For as long as I can recall, A Day to Remember have been that strange mixture of incredibly divisive and inarguably popular within the scene. Being a (female) ADTR fan in 2009 looked like this: If people (let’s be real; mostly men) weren’t calling you “soft” for liking the band to begin with, they were heavily implying that you only liked the ~pretty~ tracks, like “If It Means a Lot to You” or “Have Faith In Me” (which are both bangers, by the way). The band apparently were too hardcore for the pop punk bros, and too pop punk for the hardcore kids. To put a finer and entirely subjective point on that observation: then as now, both the pop-punk and hardcore purists were enraged by a band that refuses to call themselves either, yet excels at both. When Homesick dropped ten years ago, I was a senior in high school. While they weren’t my absolute favorite band, they were up there. I wasn’t writing about music yet at the time, but I loved the record. Upon listening as a fully formed adult ten years later, my opinion remains largely unchanged.
The first thing that strikes me is how well this record has aged. Its sound – at least, amongst the places where hardcore and pop punk intersect – could have been released today. At the same time, the songs in retrospect listen like a time capsule of sorts. They hold up as a perfect example of where the scene’s music was at the time – a microcosm that takes every existing element and represents it perfectly, while never fully committing to it. That’s the apparent ethos of A Day to Remember, and you can hear it on each track: the reason for their popularity and the reason for their divisiveness are one and the same. They are no more willing to subscribe to the mindset of the clique-ish purists of hardcore than they are to the quirky “I hate this town” ethos of pop punk, despite dabbling in and mastering both sounds. I can honestly see why it’s aggravating to some; it’s sort of like that one kid everyone knew in school who didn’t obsess over your favorite subject the way you did, but always seemed to have the right answers in class.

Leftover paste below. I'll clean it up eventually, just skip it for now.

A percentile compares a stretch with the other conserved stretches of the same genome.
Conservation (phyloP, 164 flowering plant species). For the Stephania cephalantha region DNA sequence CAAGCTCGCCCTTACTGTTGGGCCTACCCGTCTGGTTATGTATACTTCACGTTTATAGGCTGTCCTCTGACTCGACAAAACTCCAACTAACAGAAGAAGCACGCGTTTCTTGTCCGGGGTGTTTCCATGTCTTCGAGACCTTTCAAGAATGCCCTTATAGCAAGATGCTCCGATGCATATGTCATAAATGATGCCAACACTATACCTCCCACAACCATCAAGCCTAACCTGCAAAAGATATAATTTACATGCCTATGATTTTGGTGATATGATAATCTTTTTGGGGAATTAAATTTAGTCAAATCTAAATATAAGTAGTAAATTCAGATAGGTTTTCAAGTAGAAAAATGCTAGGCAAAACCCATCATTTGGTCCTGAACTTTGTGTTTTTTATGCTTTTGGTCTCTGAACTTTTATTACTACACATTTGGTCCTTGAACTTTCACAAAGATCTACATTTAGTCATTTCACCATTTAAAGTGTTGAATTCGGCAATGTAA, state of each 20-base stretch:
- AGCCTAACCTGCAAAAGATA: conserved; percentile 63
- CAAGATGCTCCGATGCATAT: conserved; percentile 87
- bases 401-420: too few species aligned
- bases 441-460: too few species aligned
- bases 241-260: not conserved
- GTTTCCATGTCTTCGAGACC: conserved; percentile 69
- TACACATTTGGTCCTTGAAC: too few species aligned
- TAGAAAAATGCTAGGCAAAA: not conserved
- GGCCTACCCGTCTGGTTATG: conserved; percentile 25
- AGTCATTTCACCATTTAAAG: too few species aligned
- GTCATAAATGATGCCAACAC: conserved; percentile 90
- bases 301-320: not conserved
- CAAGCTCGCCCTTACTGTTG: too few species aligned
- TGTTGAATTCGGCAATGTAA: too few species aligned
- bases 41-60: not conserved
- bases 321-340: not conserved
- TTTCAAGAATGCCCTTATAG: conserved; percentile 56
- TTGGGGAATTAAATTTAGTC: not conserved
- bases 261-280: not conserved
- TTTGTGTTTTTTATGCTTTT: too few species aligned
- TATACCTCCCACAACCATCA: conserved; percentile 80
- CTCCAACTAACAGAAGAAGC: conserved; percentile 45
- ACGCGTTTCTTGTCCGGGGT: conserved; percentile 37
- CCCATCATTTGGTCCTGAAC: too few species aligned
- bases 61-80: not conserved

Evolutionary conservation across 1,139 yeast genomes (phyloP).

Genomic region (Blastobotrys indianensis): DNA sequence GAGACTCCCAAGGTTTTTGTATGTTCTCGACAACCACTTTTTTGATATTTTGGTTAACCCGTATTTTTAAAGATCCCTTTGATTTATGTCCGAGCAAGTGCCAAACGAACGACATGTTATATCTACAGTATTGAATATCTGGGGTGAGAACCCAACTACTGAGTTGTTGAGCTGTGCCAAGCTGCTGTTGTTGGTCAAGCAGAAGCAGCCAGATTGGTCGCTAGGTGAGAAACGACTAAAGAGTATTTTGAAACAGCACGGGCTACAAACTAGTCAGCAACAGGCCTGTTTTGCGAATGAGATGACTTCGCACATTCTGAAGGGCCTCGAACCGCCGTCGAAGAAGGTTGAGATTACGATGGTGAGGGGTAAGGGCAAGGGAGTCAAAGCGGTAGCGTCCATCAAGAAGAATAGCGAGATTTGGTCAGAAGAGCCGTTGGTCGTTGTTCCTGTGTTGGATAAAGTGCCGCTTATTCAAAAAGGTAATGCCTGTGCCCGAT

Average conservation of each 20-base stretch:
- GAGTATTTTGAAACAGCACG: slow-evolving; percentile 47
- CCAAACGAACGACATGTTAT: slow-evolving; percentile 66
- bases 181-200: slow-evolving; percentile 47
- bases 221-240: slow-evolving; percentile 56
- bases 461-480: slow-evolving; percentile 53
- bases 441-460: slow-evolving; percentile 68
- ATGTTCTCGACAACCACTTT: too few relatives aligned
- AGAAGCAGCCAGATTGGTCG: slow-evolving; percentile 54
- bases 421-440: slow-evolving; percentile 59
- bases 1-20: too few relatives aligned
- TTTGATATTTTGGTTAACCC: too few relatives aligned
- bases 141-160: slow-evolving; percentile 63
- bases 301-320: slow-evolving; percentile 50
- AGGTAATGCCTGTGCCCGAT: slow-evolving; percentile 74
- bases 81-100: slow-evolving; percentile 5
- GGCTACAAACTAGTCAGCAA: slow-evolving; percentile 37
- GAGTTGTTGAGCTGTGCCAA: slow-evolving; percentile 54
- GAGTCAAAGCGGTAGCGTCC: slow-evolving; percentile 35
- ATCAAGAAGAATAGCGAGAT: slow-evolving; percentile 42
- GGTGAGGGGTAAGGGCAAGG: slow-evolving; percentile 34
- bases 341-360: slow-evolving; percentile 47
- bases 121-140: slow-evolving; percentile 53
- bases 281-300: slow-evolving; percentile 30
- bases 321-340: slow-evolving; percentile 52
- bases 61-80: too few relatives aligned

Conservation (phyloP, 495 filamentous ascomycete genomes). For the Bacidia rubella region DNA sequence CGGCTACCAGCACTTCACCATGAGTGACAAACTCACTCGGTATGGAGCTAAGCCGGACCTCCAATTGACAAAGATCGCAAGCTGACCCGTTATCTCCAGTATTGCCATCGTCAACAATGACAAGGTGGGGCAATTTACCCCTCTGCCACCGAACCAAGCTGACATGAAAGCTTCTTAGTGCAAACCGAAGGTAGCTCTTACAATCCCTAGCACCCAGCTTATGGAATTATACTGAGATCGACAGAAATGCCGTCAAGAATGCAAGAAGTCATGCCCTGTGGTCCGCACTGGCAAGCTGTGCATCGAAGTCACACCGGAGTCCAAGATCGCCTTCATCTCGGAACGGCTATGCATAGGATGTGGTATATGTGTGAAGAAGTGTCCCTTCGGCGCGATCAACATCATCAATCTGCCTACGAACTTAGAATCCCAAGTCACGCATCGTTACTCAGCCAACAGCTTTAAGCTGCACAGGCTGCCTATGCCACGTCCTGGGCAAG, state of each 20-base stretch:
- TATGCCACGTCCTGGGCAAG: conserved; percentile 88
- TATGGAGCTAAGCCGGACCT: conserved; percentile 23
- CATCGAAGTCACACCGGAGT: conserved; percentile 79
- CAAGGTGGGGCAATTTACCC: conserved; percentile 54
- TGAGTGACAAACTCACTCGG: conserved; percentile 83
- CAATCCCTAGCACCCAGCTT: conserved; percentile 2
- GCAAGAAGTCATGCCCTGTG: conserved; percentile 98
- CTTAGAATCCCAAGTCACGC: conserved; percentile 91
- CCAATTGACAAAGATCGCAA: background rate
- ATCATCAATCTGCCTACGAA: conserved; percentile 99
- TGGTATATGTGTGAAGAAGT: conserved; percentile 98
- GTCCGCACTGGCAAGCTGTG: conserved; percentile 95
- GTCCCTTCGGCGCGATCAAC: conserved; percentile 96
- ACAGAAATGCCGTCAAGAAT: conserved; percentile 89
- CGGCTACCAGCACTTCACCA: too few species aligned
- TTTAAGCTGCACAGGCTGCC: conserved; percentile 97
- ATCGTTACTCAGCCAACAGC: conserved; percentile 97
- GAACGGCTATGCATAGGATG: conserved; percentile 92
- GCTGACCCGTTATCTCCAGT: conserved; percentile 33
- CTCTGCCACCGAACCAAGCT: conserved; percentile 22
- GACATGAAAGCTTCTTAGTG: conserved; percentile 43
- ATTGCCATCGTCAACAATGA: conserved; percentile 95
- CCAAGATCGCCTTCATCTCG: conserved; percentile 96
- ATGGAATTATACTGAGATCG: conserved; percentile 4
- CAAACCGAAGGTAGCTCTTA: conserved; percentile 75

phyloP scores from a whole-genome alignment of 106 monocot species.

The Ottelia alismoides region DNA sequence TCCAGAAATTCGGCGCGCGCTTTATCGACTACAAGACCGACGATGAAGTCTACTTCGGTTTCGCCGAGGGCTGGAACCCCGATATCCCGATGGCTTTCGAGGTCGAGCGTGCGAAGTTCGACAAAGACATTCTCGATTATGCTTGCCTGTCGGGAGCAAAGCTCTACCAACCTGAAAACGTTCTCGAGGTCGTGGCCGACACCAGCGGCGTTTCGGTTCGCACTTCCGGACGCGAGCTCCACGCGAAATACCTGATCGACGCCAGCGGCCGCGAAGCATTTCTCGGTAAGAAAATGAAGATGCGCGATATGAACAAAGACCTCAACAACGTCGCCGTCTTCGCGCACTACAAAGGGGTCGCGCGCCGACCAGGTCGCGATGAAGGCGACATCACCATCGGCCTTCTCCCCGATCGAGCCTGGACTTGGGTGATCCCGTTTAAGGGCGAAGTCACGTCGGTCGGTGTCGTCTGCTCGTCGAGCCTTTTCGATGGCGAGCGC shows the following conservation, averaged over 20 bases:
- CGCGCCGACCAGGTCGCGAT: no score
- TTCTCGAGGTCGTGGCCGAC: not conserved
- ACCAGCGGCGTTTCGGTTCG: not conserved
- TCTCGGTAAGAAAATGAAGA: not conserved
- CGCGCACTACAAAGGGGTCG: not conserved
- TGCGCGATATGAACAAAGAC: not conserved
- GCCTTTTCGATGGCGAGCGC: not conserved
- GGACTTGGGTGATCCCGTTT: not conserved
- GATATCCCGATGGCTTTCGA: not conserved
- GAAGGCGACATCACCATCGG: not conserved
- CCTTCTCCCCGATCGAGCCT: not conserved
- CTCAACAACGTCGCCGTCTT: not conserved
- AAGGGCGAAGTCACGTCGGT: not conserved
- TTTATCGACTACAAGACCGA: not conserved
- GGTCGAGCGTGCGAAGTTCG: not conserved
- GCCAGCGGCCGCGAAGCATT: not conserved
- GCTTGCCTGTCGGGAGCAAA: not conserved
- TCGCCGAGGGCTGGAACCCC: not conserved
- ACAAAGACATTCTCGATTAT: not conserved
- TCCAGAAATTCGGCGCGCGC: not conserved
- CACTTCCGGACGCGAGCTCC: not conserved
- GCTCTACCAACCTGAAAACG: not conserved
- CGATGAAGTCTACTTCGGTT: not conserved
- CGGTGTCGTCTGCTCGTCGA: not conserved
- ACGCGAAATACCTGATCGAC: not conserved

Thematically, Homesick revolves around several recurring points: pressures of the music industry, realities of life on the road, revenge on those who’ve wronged you and internal struggles with sense of identity/being true to oneself. Throughout the years, McKinnon has demonstrated his incredibly underrated prowess as a lyricist. Nowhere is this more evident on this record than on tracks like “Another Song About the Weekend” or the album’s namesake, “Homesick.” Perhaps that’s why the deluxe version featured acoustic versions of those two tracks in particular.
While not my favorite effort from the band in the year 2019, it’s easy to listen to it and hear how it was the launching point for everything that followed it in the past decade, culminating for this listener in 2013’s liberation-from-Victory-Records-testimonial Common Courtesy. Everything else aside, I’m hard-pressed to think of many other albums that had so many memorable moments (meme-orable?) that had very little to do with the actual music – from the cough in “I’m Made of Wax, Larry, What Are You Made Of” to the gang vocals-turned punch line that open the record to the meme-ready ‘Disrespect your surroundings’ on “Mr. Highway’s Thinking About the End”, this album is serves not only as a flawless embodiment of damn near every scene trend of its time, but as something that still today is recognizable even beyond the band’s considerable fanbase. If that doesn’t make something iconic, what does?